The University task force charged with looking into off-campus organizations released eight recommendations last week.
But it’s still unclear how the Penn administration plans on implementing these suggestions, which include having off-campus organizations register with the University. As part of an official designation as “Identified Off-Campus Groups,” off-campus groups, which typically act like underground fraternities and sororities, would be required to provide Penn with member lists and contact information, abide by the University’s alcohol and hazing policies and potentially register events.
But requiring that off-campus groups register with the school and be subject to the same regulations as recognized on-campus groups appears to contravene the very reason that many such groups choose to move off campus. And administrators have not made it clear how the University hopes to incentivize registration.
The Division of Public Safety said in a statement that “all details will be worked out as the task force moves from the recommendations to the implementation work.”
Students also have criticized the task force for not maintaining a high degree of transparency and communication during the last few months, leaving many students in the dark about the task force’s progress or goals.
“I think there was a lot of cloudiness and confusion around who was on the task force [and] what they were doing,” Chair of the Penn Association for Gender Equity and College junior Meghana Nallajerla said. “I think sending out regular updates would have been great — and we’ve made that recommendation several times before at our group meetings.”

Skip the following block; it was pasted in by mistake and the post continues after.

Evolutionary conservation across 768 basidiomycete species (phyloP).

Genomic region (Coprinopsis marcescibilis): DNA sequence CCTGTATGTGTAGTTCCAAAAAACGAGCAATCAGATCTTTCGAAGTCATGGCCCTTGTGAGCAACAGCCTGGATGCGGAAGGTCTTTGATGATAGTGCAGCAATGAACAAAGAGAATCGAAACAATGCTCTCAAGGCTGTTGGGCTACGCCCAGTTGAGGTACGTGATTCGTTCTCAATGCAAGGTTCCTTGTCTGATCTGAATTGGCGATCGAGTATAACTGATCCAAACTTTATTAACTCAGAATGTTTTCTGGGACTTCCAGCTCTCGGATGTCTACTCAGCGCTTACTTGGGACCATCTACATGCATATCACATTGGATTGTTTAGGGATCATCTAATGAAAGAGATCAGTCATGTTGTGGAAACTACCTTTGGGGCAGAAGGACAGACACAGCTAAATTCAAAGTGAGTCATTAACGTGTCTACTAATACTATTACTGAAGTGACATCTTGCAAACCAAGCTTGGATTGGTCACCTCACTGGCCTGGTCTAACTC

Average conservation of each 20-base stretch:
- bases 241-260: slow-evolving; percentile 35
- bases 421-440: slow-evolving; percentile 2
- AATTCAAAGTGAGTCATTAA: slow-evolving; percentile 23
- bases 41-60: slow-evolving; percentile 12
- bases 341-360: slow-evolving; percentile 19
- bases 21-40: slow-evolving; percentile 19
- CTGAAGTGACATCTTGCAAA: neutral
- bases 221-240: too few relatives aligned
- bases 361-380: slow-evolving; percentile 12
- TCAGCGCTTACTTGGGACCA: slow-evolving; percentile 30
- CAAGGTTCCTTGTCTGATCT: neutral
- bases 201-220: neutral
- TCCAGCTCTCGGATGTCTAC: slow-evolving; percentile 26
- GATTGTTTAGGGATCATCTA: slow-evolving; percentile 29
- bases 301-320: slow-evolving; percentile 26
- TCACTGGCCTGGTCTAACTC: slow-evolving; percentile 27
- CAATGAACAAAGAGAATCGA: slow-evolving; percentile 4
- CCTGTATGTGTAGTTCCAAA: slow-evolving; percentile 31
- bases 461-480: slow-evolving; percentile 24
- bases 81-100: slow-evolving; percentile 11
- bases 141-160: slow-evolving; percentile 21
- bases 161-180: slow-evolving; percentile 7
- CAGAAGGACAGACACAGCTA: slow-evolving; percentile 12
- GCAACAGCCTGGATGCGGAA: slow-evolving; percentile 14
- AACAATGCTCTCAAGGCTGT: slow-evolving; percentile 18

The task force has met with a variety of campus groups since its inception in February, including The Daily Pennsylvanian. In partnership with the DP, task force members also held a town hall meeting on Feb. 23 in ARCH.
Nallajerla, as the chair of PAGE, has been in contact with the task force throughout the past semester. While she praised the genuine effort that the administrators showed in wanting to improve the culture on Penn’s campus, she said PAGE members noticed a lack of clear and open communication between the task force and the student groups advocating for similar issues.
“I do think they are trying and they do want to do their best, but I think a lot of the time, just when you have such a big university ... information can get lost,” she said.
Nallajerla also expressed concern that the scope of the recommendations may be too limited.
“It’s largely an issue of rape culture and misogyny, and if we don’t address the root causes, it doesn’t necessarily alleviate all the issues if we just talk about alcohol usage,” she said.
A student affiliated with one off-campus organization said she “didn’t know how the administration would even go about doing this.”
She added that the recommendations did not cover some of the root causes of the problems at off-campus organizations — and that they glossed over the fact that those same problems exist in on-campus groups as well.
“I really wish the administration would realize that the students they admit and the campus culture that subsequently is created is what causes these problems,” she said.
Correction: A previous version of this article misquoted Nallajerla as saying “It’s largely an issue of Greek culture and misogyny.” She said it’s an issue of “rape culture and misogyny.” The DP regrets the error.
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